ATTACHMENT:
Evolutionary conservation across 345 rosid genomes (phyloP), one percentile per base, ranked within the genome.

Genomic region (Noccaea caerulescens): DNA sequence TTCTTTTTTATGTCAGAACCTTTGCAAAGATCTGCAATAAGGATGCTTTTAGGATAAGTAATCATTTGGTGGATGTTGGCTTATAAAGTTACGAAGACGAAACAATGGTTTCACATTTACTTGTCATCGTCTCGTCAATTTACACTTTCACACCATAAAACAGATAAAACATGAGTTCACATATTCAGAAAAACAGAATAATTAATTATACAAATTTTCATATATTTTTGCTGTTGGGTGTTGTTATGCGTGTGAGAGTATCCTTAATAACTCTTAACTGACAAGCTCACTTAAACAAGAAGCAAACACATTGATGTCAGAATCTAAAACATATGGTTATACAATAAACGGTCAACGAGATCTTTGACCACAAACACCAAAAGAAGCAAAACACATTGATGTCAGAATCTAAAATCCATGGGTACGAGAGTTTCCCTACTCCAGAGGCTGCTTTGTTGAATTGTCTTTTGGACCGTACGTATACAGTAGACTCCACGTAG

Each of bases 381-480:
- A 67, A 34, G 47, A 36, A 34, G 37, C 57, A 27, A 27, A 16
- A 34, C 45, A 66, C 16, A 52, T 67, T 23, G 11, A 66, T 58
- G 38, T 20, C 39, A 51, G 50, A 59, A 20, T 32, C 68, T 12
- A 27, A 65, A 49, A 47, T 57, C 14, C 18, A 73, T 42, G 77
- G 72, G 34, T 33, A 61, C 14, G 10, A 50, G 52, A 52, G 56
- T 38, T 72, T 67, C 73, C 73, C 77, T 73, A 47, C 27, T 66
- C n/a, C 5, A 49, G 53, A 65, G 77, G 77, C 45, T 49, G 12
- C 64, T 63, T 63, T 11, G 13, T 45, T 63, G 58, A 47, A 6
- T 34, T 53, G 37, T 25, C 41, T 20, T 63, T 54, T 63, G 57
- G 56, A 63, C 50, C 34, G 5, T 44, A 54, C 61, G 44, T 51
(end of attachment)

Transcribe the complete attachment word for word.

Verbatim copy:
Evolutionary conservation across 345 rosid genomes (phyloP), one percentile per base, ranked within the genome.

Genomic region (Noccaea caerulescens): DNA sequence TTCTTTTTTATGTCAGAACCTTTGCAAAGATCTGCAATAAGGATGCTTTTAGGATAAGTAATCATTTGGTGGATGTTGGCTTATAAAGTTACGAAGACGAAACAATGGTTTCACATTTACTTGTCATCGTCTCGTCAATTTACACTTTCACACCATAAAACAGATAAAACATGAGTTCACATATTCAGAAAAACAGAATAATTAATTATACAAATTTTCATATATTTTTGCTGTTGGGTGTTGTTATGCGTGTGAGAGTATCCTTAATAACTCTTAACTGACAAGCTCACTTAAACAAGAAGCAAACACATTGATGTCAGAATCTAAAACATATGGTTATACAATAAACGGTCAACGAGATCTTTGACCACAAACACCAAAAGAAGCAAAACACATTGATGTCAGAATCTAAAATCCATGGGTACGAGAGTTTCCCTACTCCAGAGGCTGCTTTGTTGAATTGTCTTTTGGACCGTACGTATACAGTAGACTCCACGTAG

Each of bases 381-480:
- A 67, A 34, G 47, A 36, A 34, G 37, C 57, A 27, A 27, A 16
- A 34, C 45, A 66, C 16, A 52, T 67, T 23, G 11, A 66, T 58
- G 38, T 20, C 39, A 51, G 50, A 59, A 20, T 32, C 68, T 12
- A 27, A 65, A 49, A 47, T 57, C 14, C 18, A 73, T 42, G 77
- G 72, G 34, T 33, A 61, C 14, G 10, A 50, G 52, A 52, G 56
- T 38, T 72, T 67, C 73, C 73, C 77, T 73, A 47, C 27, T 66
- C n/a, C 5, A 49, G 53, A 65, G 77, G 77, C 45, T 49, G 12
- C 64, T 63, T 63, T 11, G 13, T 45, T 63, G 58, A 47, A 6
- T 34, T 53, G 37, T 25, C 41, T 20, T 63, T 54, T 63, G 57
- G 56, A 63, C 50, C 34, G 5, T 44, A 54, C 61, G 44, T 51